-- The 20-year-old Ohio man police say accelerated his car into a crowd of counter-protesters in Charlottesville, Virginia, in an incident that left one dead and 19 injured "thought the Nazis were pretty cool guys," according to his former history teacher.
"He would say things that had that bent to it," Weimer told ABC News of Fields' interest in Nazism. "He really thought the Nazis were pretty cool guys."
Weimer said that he and Fields engaged in many private discussions, as well as the ones that were held publicly in class, and that Weimer frequently attempted to "challenge his beliefs" about Nazism.
"He would usually make his points in a calm and respectful way," Weimer said, responding to a question about whether Fields had exhibited signs of the violence police say he displayed on Saturday.
Some of Fields' classmates at the school recalled a trip to Europe a group of students took after graduation in 2015, when they visited the Dachau concentration camp. Two of the students on the trip said when they arrived at the concentration camp, Fields said, "This is is where the magic happened."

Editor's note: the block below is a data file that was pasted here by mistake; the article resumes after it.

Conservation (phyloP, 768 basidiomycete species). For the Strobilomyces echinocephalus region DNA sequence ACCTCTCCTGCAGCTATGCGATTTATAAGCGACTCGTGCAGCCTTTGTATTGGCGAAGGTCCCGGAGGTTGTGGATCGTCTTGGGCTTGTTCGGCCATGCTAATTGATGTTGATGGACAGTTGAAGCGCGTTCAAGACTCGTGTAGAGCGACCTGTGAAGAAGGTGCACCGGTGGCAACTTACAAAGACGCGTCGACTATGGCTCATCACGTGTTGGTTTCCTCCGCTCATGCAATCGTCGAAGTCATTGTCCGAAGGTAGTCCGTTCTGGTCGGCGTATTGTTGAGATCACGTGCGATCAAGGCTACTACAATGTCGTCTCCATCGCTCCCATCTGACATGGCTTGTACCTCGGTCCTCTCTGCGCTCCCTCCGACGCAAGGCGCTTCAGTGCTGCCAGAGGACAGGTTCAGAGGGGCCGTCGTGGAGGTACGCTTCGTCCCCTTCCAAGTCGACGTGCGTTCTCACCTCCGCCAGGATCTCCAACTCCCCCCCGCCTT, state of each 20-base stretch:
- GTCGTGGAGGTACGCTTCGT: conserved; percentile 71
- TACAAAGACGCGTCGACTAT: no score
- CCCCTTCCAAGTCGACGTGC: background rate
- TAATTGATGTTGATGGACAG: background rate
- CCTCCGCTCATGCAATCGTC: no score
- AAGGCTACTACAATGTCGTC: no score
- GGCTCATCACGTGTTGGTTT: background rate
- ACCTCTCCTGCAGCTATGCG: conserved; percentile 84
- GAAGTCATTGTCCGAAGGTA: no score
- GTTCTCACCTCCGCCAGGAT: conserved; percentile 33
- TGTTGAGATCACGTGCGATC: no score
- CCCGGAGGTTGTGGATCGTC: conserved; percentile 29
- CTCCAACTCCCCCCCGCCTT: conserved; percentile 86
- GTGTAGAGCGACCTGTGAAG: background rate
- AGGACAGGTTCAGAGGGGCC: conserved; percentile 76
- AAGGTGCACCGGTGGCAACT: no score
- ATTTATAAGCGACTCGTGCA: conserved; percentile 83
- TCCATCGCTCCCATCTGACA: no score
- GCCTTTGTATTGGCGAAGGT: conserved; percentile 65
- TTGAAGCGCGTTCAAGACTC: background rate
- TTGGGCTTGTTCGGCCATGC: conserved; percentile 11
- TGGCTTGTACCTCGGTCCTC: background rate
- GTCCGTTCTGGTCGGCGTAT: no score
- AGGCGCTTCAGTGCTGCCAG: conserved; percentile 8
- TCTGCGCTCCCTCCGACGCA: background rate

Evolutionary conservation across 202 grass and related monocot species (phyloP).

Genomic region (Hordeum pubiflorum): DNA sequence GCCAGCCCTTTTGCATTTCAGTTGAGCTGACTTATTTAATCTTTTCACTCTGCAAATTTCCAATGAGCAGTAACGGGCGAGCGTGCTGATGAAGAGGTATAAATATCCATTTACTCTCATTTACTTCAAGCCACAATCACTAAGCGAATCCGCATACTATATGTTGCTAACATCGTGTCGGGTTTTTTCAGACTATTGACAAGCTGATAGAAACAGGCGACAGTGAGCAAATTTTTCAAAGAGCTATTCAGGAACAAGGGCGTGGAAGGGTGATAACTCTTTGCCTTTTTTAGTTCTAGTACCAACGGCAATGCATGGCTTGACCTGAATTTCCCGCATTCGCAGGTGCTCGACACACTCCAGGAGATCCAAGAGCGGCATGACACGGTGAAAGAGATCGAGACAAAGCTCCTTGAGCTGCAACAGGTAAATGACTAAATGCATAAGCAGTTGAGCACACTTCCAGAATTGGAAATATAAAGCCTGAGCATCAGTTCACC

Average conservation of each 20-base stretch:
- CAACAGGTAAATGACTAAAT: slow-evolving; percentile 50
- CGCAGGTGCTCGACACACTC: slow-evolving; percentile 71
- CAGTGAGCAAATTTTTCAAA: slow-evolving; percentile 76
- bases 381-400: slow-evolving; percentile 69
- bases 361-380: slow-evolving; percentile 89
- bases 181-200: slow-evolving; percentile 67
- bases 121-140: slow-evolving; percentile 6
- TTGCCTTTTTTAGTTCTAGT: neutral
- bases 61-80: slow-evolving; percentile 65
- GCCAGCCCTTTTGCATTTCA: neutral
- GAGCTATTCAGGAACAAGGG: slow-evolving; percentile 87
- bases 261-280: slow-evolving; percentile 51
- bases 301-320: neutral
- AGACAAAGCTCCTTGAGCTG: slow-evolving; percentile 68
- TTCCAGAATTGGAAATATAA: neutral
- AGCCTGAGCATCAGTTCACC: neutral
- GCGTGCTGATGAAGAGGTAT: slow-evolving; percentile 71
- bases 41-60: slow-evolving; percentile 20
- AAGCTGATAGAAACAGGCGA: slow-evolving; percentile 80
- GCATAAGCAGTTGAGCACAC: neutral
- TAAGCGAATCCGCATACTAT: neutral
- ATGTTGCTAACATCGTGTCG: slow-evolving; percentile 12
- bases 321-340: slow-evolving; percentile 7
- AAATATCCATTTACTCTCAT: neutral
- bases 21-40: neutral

Weimer noted that Randall K. Cooper High School is not particularly diverse, and said that as a result, he didn't have many opportunities to see Fields interact with many non-whites or Jewish people.
"We had between 1200 and 1300 students at that time," Weimer said. "Maybe four percent were black. There were only a handful of Jews. The school was just about six percent Latin-American."
Fields attended basic training from August 2015 until December 2015, when he was released for failure to meet training standards, according to a statement from the Army.
"As a result he was never awarded a military occupational skill nor was he assigned to a unit outside of basic training," Army spokeswoman Lt. Col. Jennifer Johnson said.
He had an 'African-American friend'
Samantha Bloom, Fields' mother, told the Associated Press that her son James Alex Fields Jr. "had an African-American friend," in response to a question about whether or not he was a white supremacist.
"I just knew he was going to a rally. I mean, I try to stay out of his political views. You know, we don't, you know, I don't really get too involved, I moved him out to his own apartment, so we -- I'm watching his cat," Bloom told the AP.
"I thought it had something to do with Trump. Trump's not a white supremacist," Bloom added about her son's appearance at the white nationalist gathering.